My Lords, I want to open this debate by considering the fundamental importance of housing. I always remember that when I first became an MP, I received a leaflet called “Don’t Make Me Laugh”. Because of very poor-quality housing three of the children living in a particular house in my constituency, which had dripping wet damp on all the walls, had bad respiratory and asthmatic conditions. The doctor had said to the mother, “You must make sure that your children don’t laugh”. The importance of housing should be seen as a fundamental public service, in the same way as education or health, because a successful housing policy is never just about bricks or mortar. This is particularly true when you add domestic violence to the mix.
As we all know, domestic violence accounts for one in four murders in British society—murders of a woman by her partner or ex-partner—and costs our economy an extraordinary £15.7 billion per annum. Just think of the waste, never mind the human misery, which is unquantifiable. I spoke at an event last night for Housing for Women. Its domestic violence helpline received 2,000 calls last year. It is just one small charity working in the area. Across the country, the police receive a call from a survivor of domestic violence every 30 seconds.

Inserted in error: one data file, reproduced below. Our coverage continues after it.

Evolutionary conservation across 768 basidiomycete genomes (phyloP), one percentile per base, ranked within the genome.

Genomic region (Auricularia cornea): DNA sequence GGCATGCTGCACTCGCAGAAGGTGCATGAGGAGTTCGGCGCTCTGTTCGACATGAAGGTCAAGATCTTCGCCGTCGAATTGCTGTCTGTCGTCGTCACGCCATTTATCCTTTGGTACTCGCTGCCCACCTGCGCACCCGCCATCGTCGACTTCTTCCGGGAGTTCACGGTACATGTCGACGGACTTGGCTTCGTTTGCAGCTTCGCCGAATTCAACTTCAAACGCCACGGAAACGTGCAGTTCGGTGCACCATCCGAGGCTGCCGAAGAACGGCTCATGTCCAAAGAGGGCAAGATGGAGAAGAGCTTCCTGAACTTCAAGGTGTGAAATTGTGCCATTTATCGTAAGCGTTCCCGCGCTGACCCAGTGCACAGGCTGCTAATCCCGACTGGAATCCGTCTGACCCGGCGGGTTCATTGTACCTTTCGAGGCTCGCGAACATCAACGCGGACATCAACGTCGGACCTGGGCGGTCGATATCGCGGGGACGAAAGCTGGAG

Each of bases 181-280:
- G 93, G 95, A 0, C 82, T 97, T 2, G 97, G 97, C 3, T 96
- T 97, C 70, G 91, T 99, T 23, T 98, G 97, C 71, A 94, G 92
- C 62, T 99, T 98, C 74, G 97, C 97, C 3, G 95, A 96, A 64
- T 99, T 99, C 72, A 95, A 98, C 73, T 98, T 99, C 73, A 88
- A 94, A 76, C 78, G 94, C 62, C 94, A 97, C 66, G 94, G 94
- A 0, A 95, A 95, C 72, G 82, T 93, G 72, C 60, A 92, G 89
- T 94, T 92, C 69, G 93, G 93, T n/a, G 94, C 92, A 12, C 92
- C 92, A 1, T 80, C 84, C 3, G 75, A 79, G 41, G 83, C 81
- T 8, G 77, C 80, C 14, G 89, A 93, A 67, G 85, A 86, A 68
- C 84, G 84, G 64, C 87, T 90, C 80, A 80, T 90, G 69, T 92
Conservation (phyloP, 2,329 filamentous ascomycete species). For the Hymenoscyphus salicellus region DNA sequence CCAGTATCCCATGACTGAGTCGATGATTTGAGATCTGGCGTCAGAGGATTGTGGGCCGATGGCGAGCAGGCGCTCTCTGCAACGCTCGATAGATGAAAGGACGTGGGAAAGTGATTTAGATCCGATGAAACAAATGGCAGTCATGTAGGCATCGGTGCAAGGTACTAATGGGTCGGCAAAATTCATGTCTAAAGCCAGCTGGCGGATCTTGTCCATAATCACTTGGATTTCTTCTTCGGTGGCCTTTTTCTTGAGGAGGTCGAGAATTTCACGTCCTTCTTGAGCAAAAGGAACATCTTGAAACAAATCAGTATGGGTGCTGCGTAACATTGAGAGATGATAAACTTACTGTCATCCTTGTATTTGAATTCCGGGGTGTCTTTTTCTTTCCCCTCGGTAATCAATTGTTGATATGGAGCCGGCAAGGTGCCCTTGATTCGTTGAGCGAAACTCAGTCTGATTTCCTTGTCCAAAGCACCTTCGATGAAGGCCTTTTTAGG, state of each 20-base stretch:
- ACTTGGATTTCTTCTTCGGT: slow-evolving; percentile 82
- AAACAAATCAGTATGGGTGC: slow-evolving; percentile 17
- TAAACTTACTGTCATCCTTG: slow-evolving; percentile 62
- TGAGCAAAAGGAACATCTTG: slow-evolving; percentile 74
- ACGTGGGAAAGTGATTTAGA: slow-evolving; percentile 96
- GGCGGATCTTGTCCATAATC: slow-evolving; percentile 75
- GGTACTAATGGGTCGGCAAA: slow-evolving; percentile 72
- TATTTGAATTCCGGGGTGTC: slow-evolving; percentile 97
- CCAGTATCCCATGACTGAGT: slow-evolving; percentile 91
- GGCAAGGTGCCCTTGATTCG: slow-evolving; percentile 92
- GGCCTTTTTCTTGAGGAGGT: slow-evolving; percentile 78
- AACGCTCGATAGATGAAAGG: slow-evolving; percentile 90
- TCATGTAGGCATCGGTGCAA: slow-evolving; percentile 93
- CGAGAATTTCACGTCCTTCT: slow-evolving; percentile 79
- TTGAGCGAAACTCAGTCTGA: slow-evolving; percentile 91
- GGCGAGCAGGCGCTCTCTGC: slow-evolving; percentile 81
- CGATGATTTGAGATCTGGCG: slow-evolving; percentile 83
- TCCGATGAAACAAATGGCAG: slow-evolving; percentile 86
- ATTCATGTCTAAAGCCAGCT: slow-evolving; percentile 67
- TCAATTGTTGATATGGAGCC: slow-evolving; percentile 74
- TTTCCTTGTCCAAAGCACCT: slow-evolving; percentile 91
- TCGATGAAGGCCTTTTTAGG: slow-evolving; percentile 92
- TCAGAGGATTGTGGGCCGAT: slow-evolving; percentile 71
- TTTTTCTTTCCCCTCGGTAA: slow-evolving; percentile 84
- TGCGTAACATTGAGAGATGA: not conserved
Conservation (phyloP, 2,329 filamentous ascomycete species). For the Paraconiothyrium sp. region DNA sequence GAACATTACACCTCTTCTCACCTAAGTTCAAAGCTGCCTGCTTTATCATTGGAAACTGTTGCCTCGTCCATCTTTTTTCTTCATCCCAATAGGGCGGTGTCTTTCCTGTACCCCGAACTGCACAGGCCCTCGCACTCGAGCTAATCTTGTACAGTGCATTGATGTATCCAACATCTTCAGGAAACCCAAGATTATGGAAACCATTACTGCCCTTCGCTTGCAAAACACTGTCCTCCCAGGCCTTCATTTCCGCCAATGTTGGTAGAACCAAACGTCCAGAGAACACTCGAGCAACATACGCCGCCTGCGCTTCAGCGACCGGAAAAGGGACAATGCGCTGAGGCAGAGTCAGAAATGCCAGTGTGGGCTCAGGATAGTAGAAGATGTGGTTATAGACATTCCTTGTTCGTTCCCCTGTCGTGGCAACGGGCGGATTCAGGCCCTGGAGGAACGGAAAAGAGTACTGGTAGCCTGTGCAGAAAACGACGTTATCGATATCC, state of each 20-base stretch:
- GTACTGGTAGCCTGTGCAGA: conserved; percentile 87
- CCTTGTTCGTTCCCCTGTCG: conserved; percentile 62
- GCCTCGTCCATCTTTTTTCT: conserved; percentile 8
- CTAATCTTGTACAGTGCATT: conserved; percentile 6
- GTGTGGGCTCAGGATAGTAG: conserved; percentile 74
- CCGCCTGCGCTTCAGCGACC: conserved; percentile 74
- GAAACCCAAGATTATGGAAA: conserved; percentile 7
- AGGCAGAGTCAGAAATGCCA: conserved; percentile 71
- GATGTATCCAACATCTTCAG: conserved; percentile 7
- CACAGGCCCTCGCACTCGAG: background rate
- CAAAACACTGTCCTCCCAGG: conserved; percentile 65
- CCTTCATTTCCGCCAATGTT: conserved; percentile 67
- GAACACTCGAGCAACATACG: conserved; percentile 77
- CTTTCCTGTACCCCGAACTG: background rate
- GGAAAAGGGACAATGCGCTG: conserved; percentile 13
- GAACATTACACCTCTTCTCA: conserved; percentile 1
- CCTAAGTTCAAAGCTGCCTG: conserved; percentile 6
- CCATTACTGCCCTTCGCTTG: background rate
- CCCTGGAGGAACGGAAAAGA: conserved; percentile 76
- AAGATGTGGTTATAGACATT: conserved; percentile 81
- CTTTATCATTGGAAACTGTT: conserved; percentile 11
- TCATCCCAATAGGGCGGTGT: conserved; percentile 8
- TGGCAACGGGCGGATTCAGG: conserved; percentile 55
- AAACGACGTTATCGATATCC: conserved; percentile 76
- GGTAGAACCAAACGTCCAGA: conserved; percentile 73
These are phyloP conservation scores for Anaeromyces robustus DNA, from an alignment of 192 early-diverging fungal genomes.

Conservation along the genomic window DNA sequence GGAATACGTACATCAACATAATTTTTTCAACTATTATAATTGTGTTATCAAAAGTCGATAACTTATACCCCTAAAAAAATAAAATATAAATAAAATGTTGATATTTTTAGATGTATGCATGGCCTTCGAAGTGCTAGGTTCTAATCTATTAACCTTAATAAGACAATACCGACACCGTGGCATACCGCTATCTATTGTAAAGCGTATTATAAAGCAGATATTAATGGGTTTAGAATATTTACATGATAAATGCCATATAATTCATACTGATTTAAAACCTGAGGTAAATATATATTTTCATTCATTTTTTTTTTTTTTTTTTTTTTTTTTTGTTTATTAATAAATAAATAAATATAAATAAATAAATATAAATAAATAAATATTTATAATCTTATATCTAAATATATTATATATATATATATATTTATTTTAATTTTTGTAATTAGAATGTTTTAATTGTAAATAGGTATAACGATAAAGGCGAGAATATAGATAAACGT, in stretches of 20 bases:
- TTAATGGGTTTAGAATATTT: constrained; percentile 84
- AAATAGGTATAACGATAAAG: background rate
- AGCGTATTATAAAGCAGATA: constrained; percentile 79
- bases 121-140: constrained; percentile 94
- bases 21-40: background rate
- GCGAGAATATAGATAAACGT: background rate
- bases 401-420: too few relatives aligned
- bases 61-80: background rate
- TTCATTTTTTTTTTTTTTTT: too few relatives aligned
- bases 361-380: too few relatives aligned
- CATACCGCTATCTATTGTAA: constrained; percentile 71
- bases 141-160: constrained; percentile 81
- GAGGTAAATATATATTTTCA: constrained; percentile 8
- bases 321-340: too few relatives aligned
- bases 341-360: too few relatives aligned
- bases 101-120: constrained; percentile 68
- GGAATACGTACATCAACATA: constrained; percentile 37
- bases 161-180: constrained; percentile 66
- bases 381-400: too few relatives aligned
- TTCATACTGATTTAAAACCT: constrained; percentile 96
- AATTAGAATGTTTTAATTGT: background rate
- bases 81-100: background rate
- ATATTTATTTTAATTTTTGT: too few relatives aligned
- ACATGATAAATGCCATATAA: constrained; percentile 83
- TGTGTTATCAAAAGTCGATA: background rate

I initiated this debate because I have been particularly struck by the work of Women’s Aid, an incredible organisation which works to help women and children survivors of domestic violence. It is expert in the matter and it understands—and would like us and those in Government to understand—that we need a needs-led intervention for this issue. Critically, we need to help women and children achieve long-term independence. I want to say how much I welcome the Government’s announcement of new money, which I will come back to. The problem is that it is a short-term stop-gap measure. It is none the less clearly very welcome and I genuinely thank the Government for what they have done there.
The Women’s Aid annual survey found in 2014 that a third of all referrals to refuges were turned away. A third of those women who arrive looking for shelter and seeking refuge from violence, and sometimes despicable torture as well, were turned away. Women’s Aid would like to see a national network of specialist domestic violence refuges that are protected and have a new model of sustainable funding.